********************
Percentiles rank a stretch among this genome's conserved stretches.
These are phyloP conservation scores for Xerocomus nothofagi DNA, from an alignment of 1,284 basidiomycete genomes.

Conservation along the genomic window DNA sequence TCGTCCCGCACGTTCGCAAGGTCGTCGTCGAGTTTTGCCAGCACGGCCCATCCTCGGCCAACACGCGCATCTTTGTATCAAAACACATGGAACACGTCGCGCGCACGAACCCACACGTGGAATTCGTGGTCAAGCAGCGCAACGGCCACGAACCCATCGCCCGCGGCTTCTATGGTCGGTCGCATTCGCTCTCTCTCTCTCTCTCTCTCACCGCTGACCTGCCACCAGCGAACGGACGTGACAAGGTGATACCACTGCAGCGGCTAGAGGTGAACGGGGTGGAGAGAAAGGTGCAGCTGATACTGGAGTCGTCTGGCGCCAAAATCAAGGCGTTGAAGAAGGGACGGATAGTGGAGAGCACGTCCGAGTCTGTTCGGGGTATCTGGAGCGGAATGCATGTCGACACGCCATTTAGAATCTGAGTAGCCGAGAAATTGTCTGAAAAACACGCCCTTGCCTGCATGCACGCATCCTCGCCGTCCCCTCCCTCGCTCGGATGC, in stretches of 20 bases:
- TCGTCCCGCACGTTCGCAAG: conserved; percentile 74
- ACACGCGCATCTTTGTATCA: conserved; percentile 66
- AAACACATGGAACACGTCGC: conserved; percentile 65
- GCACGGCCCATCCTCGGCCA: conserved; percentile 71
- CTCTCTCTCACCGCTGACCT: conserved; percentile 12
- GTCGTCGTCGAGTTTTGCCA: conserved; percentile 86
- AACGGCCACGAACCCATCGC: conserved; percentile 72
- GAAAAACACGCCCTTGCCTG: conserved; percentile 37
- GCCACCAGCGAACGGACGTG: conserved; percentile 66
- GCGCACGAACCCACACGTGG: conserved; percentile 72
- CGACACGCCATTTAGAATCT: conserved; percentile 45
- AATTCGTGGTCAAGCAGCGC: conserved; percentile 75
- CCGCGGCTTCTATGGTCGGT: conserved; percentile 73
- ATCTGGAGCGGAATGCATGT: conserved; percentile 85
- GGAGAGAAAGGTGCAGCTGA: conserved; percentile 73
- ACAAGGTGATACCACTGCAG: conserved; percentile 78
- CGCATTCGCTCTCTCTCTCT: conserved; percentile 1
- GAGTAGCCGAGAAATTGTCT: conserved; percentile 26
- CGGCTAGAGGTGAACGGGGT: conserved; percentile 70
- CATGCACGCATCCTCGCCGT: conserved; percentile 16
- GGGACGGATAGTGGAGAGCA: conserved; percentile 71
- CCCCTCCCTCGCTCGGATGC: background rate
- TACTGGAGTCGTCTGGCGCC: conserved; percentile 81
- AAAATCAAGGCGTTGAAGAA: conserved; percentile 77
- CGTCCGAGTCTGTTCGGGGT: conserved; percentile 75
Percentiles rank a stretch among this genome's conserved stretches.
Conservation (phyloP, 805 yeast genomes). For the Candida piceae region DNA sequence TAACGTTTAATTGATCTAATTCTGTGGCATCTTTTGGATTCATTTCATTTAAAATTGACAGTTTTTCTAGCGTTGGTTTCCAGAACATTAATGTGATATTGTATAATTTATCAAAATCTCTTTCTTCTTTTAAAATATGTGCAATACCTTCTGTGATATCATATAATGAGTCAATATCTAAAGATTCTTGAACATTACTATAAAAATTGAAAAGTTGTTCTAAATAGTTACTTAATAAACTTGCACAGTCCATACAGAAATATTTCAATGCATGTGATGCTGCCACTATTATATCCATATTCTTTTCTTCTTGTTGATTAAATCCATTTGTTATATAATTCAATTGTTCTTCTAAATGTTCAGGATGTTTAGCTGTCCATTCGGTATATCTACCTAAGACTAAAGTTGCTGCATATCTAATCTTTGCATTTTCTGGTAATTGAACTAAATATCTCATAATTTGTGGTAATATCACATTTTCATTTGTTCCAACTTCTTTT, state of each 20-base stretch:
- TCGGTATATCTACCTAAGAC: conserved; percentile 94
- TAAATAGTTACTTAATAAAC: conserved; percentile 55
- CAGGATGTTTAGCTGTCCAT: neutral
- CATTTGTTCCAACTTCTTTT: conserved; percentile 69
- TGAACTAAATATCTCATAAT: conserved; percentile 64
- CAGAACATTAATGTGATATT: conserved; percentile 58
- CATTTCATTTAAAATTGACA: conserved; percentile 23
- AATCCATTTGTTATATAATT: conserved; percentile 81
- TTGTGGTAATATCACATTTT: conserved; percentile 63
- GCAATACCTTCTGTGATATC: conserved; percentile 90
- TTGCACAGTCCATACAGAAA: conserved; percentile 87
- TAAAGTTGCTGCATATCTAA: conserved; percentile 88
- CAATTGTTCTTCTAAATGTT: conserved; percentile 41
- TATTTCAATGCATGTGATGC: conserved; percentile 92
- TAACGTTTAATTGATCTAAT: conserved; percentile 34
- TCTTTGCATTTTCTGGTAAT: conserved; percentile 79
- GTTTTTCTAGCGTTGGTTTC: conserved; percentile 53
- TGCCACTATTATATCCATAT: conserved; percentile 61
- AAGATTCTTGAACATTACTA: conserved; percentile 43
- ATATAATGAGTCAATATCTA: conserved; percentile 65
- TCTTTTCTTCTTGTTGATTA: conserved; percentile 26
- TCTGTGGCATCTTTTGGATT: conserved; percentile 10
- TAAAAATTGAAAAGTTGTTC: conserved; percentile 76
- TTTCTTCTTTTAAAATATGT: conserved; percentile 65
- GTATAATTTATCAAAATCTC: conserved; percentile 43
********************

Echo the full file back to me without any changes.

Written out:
Percentiles rank a stretch among this genome's conserved stretches.
These are phyloP conservation scores for Xerocomus nothofagi DNA, from an alignment of 1,284 basidiomycete genomes.

Conservation along the genomic window DNA sequence TCGTCCCGCACGTTCGCAAGGTCGTCGTCGAGTTTTGCCAGCACGGCCCATCCTCGGCCAACACGCGCATCTTTGTATCAAAACACATGGAACACGTCGCGCGCACGAACCCACACGTGGAATTCGTGGTCAAGCAGCGCAACGGCCACGAACCCATCGCCCGCGGCTTCTATGGTCGGTCGCATTCGCTCTCTCTCTCTCTCTCTCTCACCGCTGACCTGCCACCAGCGAACGGACGTGACAAGGTGATACCACTGCAGCGGCTAGAGGTGAACGGGGTGGAGAGAAAGGTGCAGCTGATACTGGAGTCGTCTGGCGCCAAAATCAAGGCGTTGAAGAAGGGACGGATAGTGGAGAGCACGTCCGAGTCTGTTCGGGGTATCTGGAGCGGAATGCATGTCGACACGCCATTTAGAATCTGAGTAGCCGAGAAATTGTCTGAAAAACACGCCCTTGCCTGCATGCACGCATCCTCGCCGTCCCCTCCCTCGCTCGGATGC, in stretches of 20 bases:
- TCGTCCCGCACGTTCGCAAG: conserved; percentile 74
- ACACGCGCATCTTTGTATCA: conserved; percentile 66
- AAACACATGGAACACGTCGC: conserved; percentile 65
- GCACGGCCCATCCTCGGCCA: conserved; percentile 71
- CTCTCTCTCACCGCTGACCT: conserved; percentile 12
- GTCGTCGTCGAGTTTTGCCA: conserved; percentile 86
- AACGGCCACGAACCCATCGC: conserved; percentile 72
- GAAAAACACGCCCTTGCCTG: conserved; percentile 37
- GCCACCAGCGAACGGACGTG: conserved; percentile 66
- GCGCACGAACCCACACGTGG: conserved; percentile 72
- CGACACGCCATTTAGAATCT: conserved; percentile 45
- AATTCGTGGTCAAGCAGCGC: conserved; percentile 75
- CCGCGGCTTCTATGGTCGGT: conserved; percentile 73
- ATCTGGAGCGGAATGCATGT: conserved; percentile 85
- GGAGAGAAAGGTGCAGCTGA: conserved; percentile 73
- ACAAGGTGATACCACTGCAG: conserved; percentile 78
- CGCATTCGCTCTCTCTCTCT: conserved; percentile 1
- GAGTAGCCGAGAAATTGTCT: conserved; percentile 26
- CGGCTAGAGGTGAACGGGGT: conserved; percentile 70
- CATGCACGCATCCTCGCCGT: conserved; percentile 16
- GGGACGGATAGTGGAGAGCA: conserved; percentile 71
- CCCCTCCCTCGCTCGGATGC: background rate
- TACTGGAGTCGTCTGGCGCC: conserved; percentile 81
- AAAATCAAGGCGTTGAAGAA: conserved; percentile 77
- CGTCCGAGTCTGTTCGGGGT: conserved; percentile 75
Percentiles rank a stretch among this genome's conserved stretches.
Conservation (phyloP, 805 yeast genomes). For the Candida piceae region DNA sequence TAACGTTTAATTGATCTAATTCTGTGGCATCTTTTGGATTCATTTCATTTAAAATTGACAGTTTTTCTAGCGTTGGTTTCCAGAACATTAATGTGATATTGTATAATTTATCAAAATCTCTTTCTTCTTTTAAAATATGTGCAATACCTTCTGTGATATCATATAATGAGTCAATATCTAAAGATTCTTGAACATTACTATAAAAATTGAAAAGTTGTTCTAAATAGTTACTTAATAAACTTGCACAGTCCATACAGAAATATTTCAATGCATGTGATGCTGCCACTATTATATCCATATTCTTTTCTTCTTGTTGATTAAATCCATTTGTTATATAATTCAATTGTTCTTCTAAATGTTCAGGATGTTTAGCTGTCCATTCGGTATATCTACCTAAGACTAAAGTTGCTGCATATCTAATCTTTGCATTTTCTGGTAATTGAACTAAATATCTCATAATTTGTGGTAATATCACATTTTCATTTGTTCCAACTTCTTTT, state of each 20-base stretch:
- TCGGTATATCTACCTAAGAC: conserved; percentile 94
- TAAATAGTTACTTAATAAAC: conserved; percentile 55
- CAGGATGTTTAGCTGTCCAT: neutral
- CATTTGTTCCAACTTCTTTT: conserved; percentile 69
- TGAACTAAATATCTCATAAT: conserved; percentile 64
- CAGAACATTAATGTGATATT: conserved; percentile 58
- CATTTCATTTAAAATTGACA: conserved; percentile 23
- AATCCATTTGTTATATAATT: conserved; percentile 81
- TTGTGGTAATATCACATTTT: conserved; percentile 63
- GCAATACCTTCTGTGATATC: conserved; percentile 90
- TTGCACAGTCCATACAGAAA: conserved; percentile 87
- TAAAGTTGCTGCATATCTAA: conserved; percentile 88
- CAATTGTTCTTCTAAATGTT: conserved; percentile 41
- TATTTCAATGCATGTGATGC: conserved; percentile 92
- TAACGTTTAATTGATCTAAT: conserved; percentile 34
- TCTTTGCATTTTCTGGTAAT: conserved; percentile 79
- GTTTTTCTAGCGTTGGTTTC: conserved; percentile 53
- TGCCACTATTATATCCATAT: conserved; percentile 61
- AAGATTCTTGAACATTACTA: conserved; percentile 43
- ATATAATGAGTCAATATCTA: conserved; percentile 65
- TCTTTTCTTCTTGTTGATTA: conserved; percentile 26
- TCTGTGGCATCTTTTGGATT: conserved; percentile 10
- TAAAAATTGAAAAGTTGTTC: conserved; percentile 76
- TTTCTTCTTTTAAAATATGT: conserved; percentile 65
- GTATAATTTATCAAAATCTC: conserved; percentile 43